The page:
Saturday, October 08, 2005

Our attitude toward torture

Did you know that President Bush has not exercised his right to veto even once since he's been in office? But he's about to now. He's going to veto an anti-torture law. I can't believe that we've tried and convicted the grunts in the military who've tortured prisoners (as if they were just bad apples) when it's clear their behavior is about policy that goes all the way up the chain of command. And if Bush vetoes the anti-torture law, it will be clear that the chain of command regarding the policy in favor of torture truly begins with the Commander-in-Chief. An article explaining the situation is published by Britain's Telegraph and is entitled, "Bush will veto anti-torture law after Senate revolt". Here's part of what it says:

The Bush administration pledged yesterday to veto legislation banning the torture of prisoners by US troops after an overwhelming and almost unprecedented revolt by loyalist congressmen.

The mutiny was the latest setback for an administration facing an increasingly independent and bloody-minded legislature. But it also marked a key moment in Congress's campaign to curtail the huge powers it has granted the White House since 2001 in its war against terrorism.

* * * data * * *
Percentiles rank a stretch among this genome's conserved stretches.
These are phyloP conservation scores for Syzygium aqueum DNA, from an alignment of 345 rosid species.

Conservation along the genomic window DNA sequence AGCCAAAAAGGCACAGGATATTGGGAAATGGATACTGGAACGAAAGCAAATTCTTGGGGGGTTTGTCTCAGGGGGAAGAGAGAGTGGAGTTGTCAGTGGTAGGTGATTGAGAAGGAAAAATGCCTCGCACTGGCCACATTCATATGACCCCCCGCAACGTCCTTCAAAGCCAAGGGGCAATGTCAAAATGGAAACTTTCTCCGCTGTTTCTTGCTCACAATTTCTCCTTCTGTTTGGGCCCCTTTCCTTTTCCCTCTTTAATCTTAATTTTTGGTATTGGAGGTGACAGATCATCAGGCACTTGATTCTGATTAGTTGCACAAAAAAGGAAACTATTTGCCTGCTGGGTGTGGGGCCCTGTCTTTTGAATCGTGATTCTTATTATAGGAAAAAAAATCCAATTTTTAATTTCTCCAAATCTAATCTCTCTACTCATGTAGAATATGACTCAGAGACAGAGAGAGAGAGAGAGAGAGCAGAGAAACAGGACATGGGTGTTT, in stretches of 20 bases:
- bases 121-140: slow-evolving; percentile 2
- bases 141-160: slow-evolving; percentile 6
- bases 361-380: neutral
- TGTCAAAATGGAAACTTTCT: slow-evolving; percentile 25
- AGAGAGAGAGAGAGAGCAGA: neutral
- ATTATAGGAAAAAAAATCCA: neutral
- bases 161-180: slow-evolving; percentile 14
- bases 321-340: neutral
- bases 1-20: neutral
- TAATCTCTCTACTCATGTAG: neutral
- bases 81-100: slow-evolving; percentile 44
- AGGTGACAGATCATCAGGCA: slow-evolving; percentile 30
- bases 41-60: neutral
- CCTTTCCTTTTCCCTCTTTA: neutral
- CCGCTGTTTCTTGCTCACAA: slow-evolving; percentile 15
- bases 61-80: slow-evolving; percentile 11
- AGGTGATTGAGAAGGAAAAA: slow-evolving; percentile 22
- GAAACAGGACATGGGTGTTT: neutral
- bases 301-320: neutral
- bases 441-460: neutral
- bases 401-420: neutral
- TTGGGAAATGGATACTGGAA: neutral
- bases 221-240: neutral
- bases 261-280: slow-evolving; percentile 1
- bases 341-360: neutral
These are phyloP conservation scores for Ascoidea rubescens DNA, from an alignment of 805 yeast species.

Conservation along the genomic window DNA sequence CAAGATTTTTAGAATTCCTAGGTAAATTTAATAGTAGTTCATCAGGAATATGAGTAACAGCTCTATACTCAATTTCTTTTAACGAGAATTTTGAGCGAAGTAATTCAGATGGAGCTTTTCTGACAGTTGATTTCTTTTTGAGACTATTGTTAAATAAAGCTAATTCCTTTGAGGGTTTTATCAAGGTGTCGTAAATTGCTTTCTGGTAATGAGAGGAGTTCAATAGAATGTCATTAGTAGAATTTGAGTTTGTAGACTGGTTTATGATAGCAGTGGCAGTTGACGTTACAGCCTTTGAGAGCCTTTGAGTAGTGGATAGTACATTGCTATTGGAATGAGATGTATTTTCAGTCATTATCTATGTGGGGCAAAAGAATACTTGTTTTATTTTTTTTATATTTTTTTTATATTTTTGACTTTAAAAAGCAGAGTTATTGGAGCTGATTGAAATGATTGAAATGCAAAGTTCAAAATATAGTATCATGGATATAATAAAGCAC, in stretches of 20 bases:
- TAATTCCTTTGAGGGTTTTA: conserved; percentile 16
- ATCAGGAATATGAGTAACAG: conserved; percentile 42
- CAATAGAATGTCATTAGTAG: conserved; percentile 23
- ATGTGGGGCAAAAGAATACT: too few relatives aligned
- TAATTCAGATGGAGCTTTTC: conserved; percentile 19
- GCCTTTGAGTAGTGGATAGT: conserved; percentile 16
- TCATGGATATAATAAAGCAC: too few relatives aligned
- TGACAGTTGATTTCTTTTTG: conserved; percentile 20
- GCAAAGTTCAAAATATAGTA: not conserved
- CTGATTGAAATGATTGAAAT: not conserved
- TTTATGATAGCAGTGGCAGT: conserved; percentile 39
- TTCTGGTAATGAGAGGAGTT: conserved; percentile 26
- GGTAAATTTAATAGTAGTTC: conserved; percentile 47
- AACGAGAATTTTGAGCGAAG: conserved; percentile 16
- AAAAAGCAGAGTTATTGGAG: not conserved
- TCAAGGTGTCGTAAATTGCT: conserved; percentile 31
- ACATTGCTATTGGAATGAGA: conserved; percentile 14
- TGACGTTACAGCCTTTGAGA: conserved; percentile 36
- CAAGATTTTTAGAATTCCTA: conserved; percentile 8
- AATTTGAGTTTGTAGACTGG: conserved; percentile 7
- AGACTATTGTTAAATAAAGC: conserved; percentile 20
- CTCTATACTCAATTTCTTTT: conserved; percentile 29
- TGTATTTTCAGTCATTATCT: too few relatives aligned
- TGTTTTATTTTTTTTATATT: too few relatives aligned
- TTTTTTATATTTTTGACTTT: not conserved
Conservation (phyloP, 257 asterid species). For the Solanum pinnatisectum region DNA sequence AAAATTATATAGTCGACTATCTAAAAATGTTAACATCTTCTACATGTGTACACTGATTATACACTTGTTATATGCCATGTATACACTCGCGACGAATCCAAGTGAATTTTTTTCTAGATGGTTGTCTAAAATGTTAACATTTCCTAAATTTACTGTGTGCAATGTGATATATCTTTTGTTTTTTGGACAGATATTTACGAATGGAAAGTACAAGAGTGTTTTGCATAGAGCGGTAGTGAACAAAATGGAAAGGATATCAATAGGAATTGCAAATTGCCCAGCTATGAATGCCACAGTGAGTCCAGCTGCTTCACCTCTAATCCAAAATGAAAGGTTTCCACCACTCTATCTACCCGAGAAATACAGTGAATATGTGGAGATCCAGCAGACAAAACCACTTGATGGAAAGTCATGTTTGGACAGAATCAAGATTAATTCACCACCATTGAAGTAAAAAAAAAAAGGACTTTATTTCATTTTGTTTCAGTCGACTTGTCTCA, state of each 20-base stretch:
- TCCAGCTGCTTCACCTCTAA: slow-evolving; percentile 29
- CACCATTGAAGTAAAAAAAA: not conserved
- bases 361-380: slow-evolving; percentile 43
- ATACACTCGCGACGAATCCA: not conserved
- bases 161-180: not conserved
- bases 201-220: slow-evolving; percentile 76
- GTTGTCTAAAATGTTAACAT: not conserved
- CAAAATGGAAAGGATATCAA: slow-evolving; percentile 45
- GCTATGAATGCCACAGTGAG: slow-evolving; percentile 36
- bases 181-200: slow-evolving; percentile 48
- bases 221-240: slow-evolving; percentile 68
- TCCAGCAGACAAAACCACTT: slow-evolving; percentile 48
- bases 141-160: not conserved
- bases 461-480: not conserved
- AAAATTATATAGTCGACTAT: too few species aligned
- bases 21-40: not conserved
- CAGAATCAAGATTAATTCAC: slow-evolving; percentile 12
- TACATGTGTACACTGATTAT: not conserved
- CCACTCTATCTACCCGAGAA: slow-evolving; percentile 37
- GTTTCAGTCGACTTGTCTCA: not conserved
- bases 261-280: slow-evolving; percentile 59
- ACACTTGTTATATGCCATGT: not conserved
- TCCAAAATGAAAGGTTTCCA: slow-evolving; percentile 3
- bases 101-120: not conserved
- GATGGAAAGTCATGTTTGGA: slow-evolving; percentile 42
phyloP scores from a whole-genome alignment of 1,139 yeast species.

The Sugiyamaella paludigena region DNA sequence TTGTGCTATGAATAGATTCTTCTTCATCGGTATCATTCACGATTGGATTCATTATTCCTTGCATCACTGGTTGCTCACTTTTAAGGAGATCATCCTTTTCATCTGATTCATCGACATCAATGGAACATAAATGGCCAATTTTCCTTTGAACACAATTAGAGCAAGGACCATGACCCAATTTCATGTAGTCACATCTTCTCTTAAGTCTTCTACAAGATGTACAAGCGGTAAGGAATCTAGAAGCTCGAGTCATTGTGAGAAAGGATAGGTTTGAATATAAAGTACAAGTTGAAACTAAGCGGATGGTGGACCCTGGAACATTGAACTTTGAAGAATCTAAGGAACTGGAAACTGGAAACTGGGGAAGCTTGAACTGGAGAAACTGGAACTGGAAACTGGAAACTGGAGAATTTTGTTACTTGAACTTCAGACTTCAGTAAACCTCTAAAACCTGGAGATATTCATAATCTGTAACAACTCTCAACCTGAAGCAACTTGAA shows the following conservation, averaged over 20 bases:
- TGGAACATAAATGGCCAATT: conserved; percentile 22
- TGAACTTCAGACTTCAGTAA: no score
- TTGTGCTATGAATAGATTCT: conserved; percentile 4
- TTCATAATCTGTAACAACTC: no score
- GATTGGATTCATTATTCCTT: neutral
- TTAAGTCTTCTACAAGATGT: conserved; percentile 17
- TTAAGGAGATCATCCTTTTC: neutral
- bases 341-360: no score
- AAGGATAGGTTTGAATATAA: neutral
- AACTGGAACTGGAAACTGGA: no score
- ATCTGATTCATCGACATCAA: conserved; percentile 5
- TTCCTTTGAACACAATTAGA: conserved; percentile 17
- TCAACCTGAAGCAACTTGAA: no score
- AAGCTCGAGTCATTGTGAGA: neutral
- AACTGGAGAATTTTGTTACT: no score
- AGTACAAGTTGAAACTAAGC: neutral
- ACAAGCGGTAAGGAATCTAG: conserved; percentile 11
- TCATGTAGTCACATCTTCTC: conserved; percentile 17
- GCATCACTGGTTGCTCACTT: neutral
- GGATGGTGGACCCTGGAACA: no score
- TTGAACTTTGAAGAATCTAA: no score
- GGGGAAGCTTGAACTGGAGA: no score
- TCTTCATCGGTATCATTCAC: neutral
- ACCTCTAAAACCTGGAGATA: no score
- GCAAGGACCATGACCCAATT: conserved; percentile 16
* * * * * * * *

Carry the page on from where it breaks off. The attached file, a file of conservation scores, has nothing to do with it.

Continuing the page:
The late-night Senate vote saw the measure forbidding torture passed by 90 to nine, with most Republicans backing the measure. Most senators said the Abu Ghraib abuse scandal and similar allegations at the Guantanamo Bay prison rendered the result a foregone conclusion.

The administration's extraordinary isolation was underlined when the Senate Republican majority leader, Bill Frist, supported the amendment.

The man behind the legislation, Republican Senator John McCain, who was tortured as a prisoner in Vietnam, said the move was backed by American soldiers. His amendment would prohibit the "cruel, inhumane or degrading" treatment of prisoners in the custody of America's defence department.

The vote was one of the largest and best supported congressional revolts during President George W Bush's five years in office and shocked the White House.

If Bush does indeed veto this bill it will only increase the hatred of America that is so prevalent abroad.

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